Veteran actress Maria Enders (Binoche) agrees to appear in a revival of a play that made her famous a couple of decades ago and goes through various personal and professional crises as she prepares for the role with her assistant Valentine (Stewart) in the Swiss residence of the play's author, who has recently passed away. Also lined up to appear in the production is tabloid sensation Jo-Ann Ellis (Moretz) who is tired of appearing in big-budget blockbusters and wants to try her hand at something deeper and more serious. Much soul-searching ensues, life begins to imitate art, and so on, and so on...

Having read several "proper" reviews of this and seeing the praise lavished upon it I initially felt a bit of an idiot for feeling distinctly underwhelmed as the end credits rolled. In the one corner there's all of these really well-read, well-educated, intelligent reviewers (all of whom I admire, most of whom I admire greatly) lining up to profess their love for this picture and in the other corner there's me, grumping about how I didn't get it. It's the guy who loved Mad Max: Fury Road being completely stumped by an arthouse movie. Give him this DVD of a tractor-pulling contest and make sure he watches it rather than eats it.

Okay, so now I've painted myself as someone whose favourite movie is "PoIice Academy: Mission To Moscow", I should 'fess up to actually liking things such as subtext and subtitles and I really wanted to love this movie if for no other reason than the fact that Juliette Binoche is an astonishingly good actress who can generally elevate anything in which she appears, be it classic or clag. As great as she is here - and, believe me, she's never less than one hundred per cent convincing - the airless plot renders the proceedings down to creative types whiffling on about their craft and coming to very few conclusions in the process.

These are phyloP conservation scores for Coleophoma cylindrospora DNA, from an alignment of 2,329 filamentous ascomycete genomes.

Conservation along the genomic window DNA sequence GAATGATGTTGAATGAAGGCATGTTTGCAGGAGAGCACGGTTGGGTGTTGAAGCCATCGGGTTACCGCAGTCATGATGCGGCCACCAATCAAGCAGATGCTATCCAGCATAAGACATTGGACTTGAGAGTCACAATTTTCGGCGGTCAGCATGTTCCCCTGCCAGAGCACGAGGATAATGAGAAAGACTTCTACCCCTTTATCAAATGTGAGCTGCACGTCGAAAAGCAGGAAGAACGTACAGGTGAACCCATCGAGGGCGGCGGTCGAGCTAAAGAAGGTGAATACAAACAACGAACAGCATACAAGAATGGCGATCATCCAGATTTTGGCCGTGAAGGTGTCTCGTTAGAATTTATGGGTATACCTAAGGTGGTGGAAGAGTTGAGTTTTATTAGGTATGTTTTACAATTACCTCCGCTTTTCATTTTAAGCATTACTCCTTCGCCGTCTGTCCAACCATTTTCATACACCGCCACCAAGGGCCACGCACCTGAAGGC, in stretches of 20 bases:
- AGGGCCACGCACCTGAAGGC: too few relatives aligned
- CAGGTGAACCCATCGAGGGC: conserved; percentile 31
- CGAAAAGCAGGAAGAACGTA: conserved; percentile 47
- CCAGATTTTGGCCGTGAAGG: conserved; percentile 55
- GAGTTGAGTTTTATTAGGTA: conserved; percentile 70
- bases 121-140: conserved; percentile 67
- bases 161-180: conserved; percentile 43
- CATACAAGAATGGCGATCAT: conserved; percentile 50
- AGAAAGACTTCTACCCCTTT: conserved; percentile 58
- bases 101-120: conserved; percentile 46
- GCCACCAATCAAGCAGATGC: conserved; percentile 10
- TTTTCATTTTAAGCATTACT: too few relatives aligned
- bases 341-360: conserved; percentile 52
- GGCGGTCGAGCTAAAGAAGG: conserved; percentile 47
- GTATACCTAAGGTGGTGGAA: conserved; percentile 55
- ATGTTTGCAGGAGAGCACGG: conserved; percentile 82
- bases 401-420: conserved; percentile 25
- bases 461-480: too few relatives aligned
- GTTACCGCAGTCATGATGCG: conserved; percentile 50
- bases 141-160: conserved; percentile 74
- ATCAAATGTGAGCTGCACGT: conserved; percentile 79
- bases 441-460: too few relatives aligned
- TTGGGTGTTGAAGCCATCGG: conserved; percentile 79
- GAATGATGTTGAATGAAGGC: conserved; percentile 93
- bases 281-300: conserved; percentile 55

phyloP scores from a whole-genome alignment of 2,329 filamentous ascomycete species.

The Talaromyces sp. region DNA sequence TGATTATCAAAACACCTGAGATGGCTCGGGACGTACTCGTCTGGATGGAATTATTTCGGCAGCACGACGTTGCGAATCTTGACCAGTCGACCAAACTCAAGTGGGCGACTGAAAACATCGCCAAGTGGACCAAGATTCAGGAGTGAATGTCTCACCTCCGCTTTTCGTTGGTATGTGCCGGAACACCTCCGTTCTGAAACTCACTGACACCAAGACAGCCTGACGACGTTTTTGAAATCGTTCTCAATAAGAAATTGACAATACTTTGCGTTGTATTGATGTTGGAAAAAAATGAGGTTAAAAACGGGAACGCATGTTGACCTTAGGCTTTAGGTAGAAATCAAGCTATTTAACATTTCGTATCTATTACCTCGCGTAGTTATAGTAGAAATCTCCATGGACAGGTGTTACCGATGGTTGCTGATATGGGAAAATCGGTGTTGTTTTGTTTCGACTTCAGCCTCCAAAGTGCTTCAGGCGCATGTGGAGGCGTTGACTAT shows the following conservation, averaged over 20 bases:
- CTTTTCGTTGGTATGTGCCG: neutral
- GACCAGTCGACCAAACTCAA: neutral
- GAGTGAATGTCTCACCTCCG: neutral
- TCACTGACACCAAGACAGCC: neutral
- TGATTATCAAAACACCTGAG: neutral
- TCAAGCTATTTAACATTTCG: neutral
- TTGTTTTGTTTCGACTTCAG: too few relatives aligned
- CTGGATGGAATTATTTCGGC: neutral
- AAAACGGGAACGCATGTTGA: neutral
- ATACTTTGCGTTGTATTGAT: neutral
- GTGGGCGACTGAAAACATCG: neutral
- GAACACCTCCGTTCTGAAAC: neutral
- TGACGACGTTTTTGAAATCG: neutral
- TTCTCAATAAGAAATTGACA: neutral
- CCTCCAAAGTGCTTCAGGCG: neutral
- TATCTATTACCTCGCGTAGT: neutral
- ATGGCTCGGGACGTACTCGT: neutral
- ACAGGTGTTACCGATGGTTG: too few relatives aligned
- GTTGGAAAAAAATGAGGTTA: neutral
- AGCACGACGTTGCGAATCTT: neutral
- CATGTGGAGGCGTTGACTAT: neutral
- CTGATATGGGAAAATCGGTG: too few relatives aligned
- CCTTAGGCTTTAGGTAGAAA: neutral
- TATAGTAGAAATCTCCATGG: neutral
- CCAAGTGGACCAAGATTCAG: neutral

I was waiting for the moment where things came to a head, where everything boiled over and all of that build-up led to a smart, satisfying resolution but when the movie did eventually get to its point my initial reaction (and the reaction I still have from thinking about it) was "Is that it?". I'm not saying I wanted an epiphany so extreme that it made a nonsense of everything that had gone before it but surely there was an epilogue that could have satiated its audience far better than the almost apologetic shrug of a finale that I was left with here.

Okay, enough about the anticlimactic resolution and back to the performances. Kristen Stewart, she of much Twilight-related flak, is equally terrific but again my interest was held due to her considerable screen presence rather than anything she's given to do in terms of the story (which, it turns out, ain't all that much). Moretz is engaging as the troubled teen star but her role is something of a cypher and the YouTube "footage" of her appearance on a trendy talkshow is laughably artificial. For a film that's going for subtlety her character is a clunking mass of misbehaving celeb tropes, totally at odds with how the two leads are drawn.